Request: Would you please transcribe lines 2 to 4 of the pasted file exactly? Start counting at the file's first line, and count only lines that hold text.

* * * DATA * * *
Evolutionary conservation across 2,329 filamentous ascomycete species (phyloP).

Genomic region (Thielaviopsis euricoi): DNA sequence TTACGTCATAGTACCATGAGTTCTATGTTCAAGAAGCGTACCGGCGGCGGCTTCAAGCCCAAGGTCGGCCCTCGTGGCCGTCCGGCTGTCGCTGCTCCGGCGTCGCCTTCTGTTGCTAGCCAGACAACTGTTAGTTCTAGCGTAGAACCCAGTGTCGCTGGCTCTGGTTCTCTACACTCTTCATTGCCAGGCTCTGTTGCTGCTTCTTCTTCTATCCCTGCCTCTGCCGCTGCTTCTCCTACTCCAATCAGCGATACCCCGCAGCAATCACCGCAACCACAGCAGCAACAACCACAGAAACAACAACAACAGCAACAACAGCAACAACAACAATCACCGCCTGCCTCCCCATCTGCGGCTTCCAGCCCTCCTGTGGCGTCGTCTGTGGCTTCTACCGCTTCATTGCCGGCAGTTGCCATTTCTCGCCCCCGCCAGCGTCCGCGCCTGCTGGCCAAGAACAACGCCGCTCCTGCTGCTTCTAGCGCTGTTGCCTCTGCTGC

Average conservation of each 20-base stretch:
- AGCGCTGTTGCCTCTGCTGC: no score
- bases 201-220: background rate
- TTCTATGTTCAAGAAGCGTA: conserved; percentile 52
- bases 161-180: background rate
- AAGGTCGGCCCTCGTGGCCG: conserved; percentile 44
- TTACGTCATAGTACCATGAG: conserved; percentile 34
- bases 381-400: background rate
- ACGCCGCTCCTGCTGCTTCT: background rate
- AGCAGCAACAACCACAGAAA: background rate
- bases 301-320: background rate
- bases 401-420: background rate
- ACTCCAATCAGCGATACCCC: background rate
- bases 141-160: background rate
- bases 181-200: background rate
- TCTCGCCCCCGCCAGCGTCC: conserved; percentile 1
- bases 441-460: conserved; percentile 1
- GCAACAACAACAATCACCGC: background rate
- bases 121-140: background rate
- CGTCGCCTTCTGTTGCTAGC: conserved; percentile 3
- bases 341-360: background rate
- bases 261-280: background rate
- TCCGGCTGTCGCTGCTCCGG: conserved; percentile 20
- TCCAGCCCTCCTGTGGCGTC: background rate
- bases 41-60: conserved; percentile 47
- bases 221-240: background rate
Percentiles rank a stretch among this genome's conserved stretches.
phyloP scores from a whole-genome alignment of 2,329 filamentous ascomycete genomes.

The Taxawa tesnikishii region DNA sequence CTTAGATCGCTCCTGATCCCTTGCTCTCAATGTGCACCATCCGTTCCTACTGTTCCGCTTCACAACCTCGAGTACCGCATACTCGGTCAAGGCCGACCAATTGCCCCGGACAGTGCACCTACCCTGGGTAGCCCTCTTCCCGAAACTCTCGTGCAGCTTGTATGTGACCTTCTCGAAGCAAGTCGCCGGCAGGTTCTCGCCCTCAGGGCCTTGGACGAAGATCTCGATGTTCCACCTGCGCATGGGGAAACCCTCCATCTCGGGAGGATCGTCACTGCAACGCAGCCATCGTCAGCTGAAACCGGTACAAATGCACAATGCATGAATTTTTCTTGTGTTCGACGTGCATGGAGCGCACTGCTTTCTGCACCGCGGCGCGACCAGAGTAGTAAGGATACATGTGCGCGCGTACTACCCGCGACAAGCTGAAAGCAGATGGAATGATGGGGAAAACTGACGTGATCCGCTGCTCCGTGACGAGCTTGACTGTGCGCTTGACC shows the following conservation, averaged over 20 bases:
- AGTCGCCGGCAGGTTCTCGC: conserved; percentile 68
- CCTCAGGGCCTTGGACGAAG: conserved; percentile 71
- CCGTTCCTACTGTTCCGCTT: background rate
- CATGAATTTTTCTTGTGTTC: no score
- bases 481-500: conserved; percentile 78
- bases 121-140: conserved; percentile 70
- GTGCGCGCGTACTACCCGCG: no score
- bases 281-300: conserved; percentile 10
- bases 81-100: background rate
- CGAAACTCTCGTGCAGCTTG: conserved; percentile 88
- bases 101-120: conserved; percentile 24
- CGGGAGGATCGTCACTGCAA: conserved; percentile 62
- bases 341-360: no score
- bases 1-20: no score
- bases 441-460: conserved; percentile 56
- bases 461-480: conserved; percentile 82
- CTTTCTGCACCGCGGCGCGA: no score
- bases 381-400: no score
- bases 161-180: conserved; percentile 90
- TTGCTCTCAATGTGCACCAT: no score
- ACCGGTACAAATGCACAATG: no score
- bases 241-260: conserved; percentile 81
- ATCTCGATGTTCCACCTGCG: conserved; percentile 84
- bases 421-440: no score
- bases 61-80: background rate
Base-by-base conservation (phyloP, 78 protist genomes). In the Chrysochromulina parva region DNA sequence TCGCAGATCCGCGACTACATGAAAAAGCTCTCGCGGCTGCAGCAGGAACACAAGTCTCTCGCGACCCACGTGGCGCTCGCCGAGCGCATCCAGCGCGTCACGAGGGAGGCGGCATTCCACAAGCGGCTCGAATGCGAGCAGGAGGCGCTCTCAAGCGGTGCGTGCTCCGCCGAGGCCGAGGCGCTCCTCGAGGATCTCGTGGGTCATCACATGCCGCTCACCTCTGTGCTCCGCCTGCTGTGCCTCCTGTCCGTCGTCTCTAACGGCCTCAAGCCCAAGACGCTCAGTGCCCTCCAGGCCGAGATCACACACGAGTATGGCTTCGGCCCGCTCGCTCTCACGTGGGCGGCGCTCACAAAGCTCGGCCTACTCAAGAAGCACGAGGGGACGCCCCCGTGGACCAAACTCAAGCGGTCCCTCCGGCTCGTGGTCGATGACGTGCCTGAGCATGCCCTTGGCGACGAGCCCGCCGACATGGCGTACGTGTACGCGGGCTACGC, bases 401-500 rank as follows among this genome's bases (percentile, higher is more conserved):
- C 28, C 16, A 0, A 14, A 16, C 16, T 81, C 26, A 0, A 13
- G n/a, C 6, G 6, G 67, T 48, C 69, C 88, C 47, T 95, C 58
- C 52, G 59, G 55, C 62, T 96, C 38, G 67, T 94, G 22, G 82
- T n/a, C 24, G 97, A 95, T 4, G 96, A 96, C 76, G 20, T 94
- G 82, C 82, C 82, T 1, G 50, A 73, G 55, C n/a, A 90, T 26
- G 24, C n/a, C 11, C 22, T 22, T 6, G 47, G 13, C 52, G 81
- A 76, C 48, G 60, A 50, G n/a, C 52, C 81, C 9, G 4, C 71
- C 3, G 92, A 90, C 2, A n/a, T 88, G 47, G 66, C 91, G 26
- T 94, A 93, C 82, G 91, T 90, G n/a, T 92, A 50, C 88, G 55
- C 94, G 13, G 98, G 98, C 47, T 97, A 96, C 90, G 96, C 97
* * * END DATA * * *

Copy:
Genomic region (Thielaviopsis euricoi): DNA sequence TTACGTCATAGTACCATGAGTTCTATGTTCAAGAAGCGTACCGGCGGCGGCTTCAAGCCCAAGGTCGGCCCTCGTGGCCGTCCGGCTGTCGCTGCTCCGGCGTCGCCTTCTGTTGCTAGCCAGACAACTGTTAGTTCTAGCGTAGAACCCAGTGTCGCTGGCTCTGGTTCTCTACACTCTTCATTGCCAGGCTCTGTTGCTGCTTCTTCTTCTATCCCTGCCTCTGCCGCTGCTTCTCCTACTCCAATCAGCGATACCCCGCAGCAATCACCGCAACCACAGCAGCAACAACCACAGAAACAACAACAACAGCAACAACAGCAACAACAACAATCACCGCCTGCCTCCCCATCTGCGGCTTCCAGCCCTCCTGTGGCGTCGTCTGTGGCTTCTACCGCTTCATTGCCGGCAGTTGCCATTTCTCGCCCCCGCCAGCGTCCGCGCCTGCTGGCCAAGAACAACGCCGCTCCTGCTGCTTCTAGCGCTGTTGCCTCTGCTGC

Average conservation of each 20-base stretch:
- AGCGCTGTTGCCTCTGCTGC: no score